At Work & Theology 101

Three Common Mistakes About Creation

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One of my colleagues recently attended a global missions conference, where a common question was posed to a panel of Christian entrepreneurs: “How many people came to Christ as a result of your business?”

This question is not new. In his essay Learning In Wartime, C.S. Lewis writes about his efforts to answer a similar question:

How can you be so frivolous and selfish as to think about anything but the salvation of human souls?

You may wonder this yourself as you go about your daily work. You may have been told your profession is less spiritual or important than that of an evangelist or missionary. Those positions certainly are important. However, scripture makes it clear that your work is just as meaningful.

Each of our professions plays a role in carrying out the cultural mandate given by God during Creation. Creation is what I want to dig into today. There are many misconceptions about this first chapter of the four chapter gospel. It is important to dispel these notions so that we can better understand the event that provides part of the basis for our work.

1. Creation was not made out of God.

When theologians talk about God creating ex nihilo, out of nothing, they are, in part, saying that creation was not made out of God. This is in contrast to pantheism (all is God), as exemplified in various forms of Hindu, Buddhist, and New Age philosophies. Various New Age authors articulate this “All is One” or “All is God” philosophy as “the principle of non-distinction.” This principle states that the distinctions we see in this world between plants, animals, and people are illusory. The distinct world created by God is not real but an illusion.

2. Creation is also good.

Matter is not evil. Various philosophies throughout the ages have maintained that anything physical or material is suspect. Plato wanted to have his soul delivered from the prison house of his body. He desired our destiny to be a redemption from the body rather than a redemption of the body, as scripture teaches.

Other groups, such as the Manicheans, Dualists, and Gnostics held similar views. The early church battled earlier versions of these philosophies. The apostle John is said to have resisted the teaching of Cerinthus, who believed that the divine Christ entered the human Jesus after his birth and departed before his crucifixion. Thus, God was not involved in pain, suffering, and death. In contrast, John 1:14 says, “the Word became flesh and dwelt among us.”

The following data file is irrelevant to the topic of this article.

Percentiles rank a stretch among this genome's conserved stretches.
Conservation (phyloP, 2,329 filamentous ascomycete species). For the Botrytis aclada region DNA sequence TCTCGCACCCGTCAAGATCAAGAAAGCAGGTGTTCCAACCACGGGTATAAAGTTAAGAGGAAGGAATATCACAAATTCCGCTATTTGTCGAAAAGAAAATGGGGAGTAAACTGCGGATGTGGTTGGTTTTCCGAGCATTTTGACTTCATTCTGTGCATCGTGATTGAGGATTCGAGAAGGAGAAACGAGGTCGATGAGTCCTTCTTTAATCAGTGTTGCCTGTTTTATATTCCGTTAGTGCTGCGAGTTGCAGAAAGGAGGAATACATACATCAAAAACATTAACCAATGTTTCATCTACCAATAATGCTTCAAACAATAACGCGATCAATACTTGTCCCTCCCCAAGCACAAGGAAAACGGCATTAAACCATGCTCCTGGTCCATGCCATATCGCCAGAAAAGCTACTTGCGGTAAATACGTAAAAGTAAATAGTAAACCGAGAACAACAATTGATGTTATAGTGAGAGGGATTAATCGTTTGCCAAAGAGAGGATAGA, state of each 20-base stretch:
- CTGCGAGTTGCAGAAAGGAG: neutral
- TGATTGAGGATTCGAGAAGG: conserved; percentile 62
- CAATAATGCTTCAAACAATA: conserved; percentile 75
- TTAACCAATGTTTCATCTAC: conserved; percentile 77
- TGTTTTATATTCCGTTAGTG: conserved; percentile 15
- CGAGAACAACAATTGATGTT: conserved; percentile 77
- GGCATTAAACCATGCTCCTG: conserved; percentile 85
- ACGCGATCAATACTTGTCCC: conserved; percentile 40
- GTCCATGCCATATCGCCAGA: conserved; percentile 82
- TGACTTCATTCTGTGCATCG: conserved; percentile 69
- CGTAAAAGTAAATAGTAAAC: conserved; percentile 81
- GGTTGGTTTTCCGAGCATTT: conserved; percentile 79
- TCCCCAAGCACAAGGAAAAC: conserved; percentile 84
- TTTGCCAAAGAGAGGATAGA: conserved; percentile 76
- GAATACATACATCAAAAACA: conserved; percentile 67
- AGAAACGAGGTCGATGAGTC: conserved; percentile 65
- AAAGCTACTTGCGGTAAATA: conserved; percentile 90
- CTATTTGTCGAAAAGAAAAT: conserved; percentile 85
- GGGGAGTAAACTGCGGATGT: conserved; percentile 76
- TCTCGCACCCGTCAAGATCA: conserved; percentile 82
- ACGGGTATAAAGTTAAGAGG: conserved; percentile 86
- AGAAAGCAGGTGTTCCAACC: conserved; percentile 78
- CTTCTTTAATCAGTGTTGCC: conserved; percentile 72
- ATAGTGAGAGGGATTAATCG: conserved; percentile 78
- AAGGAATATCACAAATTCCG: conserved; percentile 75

3. Creation is not heretical. 

Perhaps it is this kind of false teaching that Paul addresses in I Timothy 4:1-5:

But the Spirit explicitly says that in later times some will fall away from the faith, paying attention to deceitful spirits and doctrines of demons, by means of the hypocrisy of liars seared in their own conscience as with a branding iron, men who forbid marriage and advocate abstaining from foods which God has created to be gratefully shared in by those who believe and know the truth. For everything created by God is good, and nothing is to be rejected, if it is received with gratitude; for it is sanctified by means of the word of God and prayer. 

Notice Paul’s strong language of warning: abandoning the faith, deceiving spirits, things taught by demons, hypocritical liars, consciences seared as with a hot iron. What is this horrible heresy that leads to such deplorable results? It is the taking of that which is good and acceptable and calling it bad and unacceptable.

The advocates of the false teaching Paul was speaking of most likely forbade marriage because of a belief that our bodies and sexuality are evil. They also advocated abstaining from certain foods. They focused on what believers could not do. They said no where God had said yes. They made up rules where God had not given rules. They made up laws where God had left people free.

Above all, they denied implicitly that God’s creation was good. Note that Paul regards creation as real and deeply, radically good (see also I Corinthians 10:23-31).

Our work takes the raw materials God provided in creation and develops them for the glory of his kingdom. It is helpful to know the raw materials we work with are real and good. Don’t say no to your work, where God has said yes to you working and developing his creation.

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  • Jim Price

    “How many people came to Christ as a result of your business?” For several years I owned and operated a printing and publishing company. Among my customer base was about 80 churches and some 20 Christian organizations. We also had several commercial accounts.

    But how to answer the question? In a small southern county, we had 146 churches with even the baptists disagreeing over which bible translation to use. The Methodists used a very different language to share their witness and the Church of Christ had their own prose.

    In short it was a very competitive environment, We had to train our staff to never argue
    but always to listen carefully and be sure to use the exact translation the customer called for. I realize that the question wasn’t yours but it does beg the question. How can we tell? Even in business we cannot always tell why the customer chose us. Sometimes I feel that academics often pose questions, without an answer.

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